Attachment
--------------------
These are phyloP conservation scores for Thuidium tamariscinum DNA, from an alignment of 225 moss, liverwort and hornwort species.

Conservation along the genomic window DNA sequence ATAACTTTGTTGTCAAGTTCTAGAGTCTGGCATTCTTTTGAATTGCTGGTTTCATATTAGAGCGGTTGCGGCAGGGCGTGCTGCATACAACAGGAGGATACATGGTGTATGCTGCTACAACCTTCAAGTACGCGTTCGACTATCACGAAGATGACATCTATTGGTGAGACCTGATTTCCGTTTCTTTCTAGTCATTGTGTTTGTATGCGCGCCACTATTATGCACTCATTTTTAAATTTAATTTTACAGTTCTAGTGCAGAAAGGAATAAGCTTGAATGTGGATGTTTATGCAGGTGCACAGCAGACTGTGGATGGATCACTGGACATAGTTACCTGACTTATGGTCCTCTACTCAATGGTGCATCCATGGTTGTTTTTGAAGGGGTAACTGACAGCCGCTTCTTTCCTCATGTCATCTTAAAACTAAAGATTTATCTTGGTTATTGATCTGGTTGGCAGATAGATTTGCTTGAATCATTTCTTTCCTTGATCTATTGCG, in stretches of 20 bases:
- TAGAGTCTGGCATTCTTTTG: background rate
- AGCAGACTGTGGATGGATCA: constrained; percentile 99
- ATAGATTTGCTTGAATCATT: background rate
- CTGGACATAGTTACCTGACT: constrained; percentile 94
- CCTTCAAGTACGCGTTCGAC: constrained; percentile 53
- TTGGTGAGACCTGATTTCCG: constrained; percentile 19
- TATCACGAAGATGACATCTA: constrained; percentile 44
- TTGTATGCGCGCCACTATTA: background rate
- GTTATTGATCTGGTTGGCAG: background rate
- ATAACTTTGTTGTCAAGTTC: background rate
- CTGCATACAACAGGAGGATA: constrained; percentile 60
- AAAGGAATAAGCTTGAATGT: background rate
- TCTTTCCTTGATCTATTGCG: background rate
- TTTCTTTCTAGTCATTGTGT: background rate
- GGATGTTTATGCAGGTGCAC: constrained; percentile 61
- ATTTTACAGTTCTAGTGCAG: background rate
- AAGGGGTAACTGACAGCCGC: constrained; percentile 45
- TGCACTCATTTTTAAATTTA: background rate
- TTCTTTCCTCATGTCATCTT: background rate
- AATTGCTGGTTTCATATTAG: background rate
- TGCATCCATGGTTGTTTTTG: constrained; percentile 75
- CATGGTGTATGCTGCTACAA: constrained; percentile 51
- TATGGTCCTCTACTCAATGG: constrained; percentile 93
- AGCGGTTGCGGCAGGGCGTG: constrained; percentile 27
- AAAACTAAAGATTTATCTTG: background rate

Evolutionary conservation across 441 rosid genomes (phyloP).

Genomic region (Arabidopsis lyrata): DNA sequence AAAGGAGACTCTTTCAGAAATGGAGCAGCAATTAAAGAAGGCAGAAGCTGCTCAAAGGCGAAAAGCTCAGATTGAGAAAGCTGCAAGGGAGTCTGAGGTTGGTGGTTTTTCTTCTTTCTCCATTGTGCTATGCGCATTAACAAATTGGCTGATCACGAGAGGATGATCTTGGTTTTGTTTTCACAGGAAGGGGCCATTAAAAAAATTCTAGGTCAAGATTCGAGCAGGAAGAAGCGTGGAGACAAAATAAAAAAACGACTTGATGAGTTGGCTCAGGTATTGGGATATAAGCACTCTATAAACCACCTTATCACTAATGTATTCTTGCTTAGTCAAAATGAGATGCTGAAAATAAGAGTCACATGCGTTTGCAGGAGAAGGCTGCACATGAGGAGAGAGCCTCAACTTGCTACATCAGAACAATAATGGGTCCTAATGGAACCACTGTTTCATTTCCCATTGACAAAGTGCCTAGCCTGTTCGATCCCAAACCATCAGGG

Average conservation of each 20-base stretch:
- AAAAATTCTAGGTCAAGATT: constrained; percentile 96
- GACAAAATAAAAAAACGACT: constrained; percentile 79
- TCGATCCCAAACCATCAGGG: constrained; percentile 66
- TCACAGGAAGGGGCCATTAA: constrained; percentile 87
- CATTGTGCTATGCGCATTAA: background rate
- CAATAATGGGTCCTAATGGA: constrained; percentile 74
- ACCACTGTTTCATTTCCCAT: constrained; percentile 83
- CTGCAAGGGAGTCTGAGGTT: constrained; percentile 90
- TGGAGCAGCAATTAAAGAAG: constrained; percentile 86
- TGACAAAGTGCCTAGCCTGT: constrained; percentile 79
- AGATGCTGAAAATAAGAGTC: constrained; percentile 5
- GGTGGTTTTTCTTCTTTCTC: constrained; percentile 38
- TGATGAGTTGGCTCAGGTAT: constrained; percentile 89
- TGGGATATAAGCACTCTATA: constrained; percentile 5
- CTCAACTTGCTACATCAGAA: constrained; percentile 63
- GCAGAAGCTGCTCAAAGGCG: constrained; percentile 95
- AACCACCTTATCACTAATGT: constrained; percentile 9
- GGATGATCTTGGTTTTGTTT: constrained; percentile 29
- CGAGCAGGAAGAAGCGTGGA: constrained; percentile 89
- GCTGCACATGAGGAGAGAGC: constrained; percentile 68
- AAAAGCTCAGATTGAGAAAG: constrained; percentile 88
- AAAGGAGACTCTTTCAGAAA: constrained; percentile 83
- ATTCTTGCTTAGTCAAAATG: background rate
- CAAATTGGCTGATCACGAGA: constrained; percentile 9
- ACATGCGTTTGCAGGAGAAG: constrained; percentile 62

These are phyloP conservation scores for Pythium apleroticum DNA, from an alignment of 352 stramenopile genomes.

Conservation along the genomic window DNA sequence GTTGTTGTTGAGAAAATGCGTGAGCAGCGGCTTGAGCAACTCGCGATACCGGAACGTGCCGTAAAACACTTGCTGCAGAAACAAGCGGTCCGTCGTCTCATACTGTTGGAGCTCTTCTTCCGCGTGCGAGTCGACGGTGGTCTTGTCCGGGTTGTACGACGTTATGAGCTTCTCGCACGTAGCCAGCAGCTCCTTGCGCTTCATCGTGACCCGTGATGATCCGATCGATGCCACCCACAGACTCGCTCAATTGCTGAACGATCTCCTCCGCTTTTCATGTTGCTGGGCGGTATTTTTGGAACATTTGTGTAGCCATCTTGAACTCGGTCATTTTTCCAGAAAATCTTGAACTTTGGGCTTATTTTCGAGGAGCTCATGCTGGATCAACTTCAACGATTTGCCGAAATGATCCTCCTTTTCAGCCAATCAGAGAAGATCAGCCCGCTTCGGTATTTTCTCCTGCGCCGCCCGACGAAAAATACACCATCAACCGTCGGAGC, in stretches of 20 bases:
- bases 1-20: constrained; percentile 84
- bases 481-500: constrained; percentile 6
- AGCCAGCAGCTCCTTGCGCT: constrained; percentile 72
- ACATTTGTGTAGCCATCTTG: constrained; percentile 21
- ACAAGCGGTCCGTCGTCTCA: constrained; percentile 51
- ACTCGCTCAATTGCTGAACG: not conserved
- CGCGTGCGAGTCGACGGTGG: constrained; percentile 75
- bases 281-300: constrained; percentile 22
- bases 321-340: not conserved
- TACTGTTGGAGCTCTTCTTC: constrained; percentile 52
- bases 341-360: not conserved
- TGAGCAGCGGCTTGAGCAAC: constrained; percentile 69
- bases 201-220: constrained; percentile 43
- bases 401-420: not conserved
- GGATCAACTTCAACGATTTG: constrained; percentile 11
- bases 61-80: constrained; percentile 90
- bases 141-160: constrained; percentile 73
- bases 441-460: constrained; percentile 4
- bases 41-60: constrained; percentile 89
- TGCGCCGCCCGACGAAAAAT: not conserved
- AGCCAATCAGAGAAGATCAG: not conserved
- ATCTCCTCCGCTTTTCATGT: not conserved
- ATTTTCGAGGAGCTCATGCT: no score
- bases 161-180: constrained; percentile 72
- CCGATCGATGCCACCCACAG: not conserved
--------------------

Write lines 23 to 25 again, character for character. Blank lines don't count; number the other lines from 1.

- TGCATCCATGGTTGTTTTTG: constrained; percentile 75
- CATGGTGTATGCTGCTACAA: constrained; percentile 51
- TATGGTCCTCTACTCAATGG: constrained; percentile 93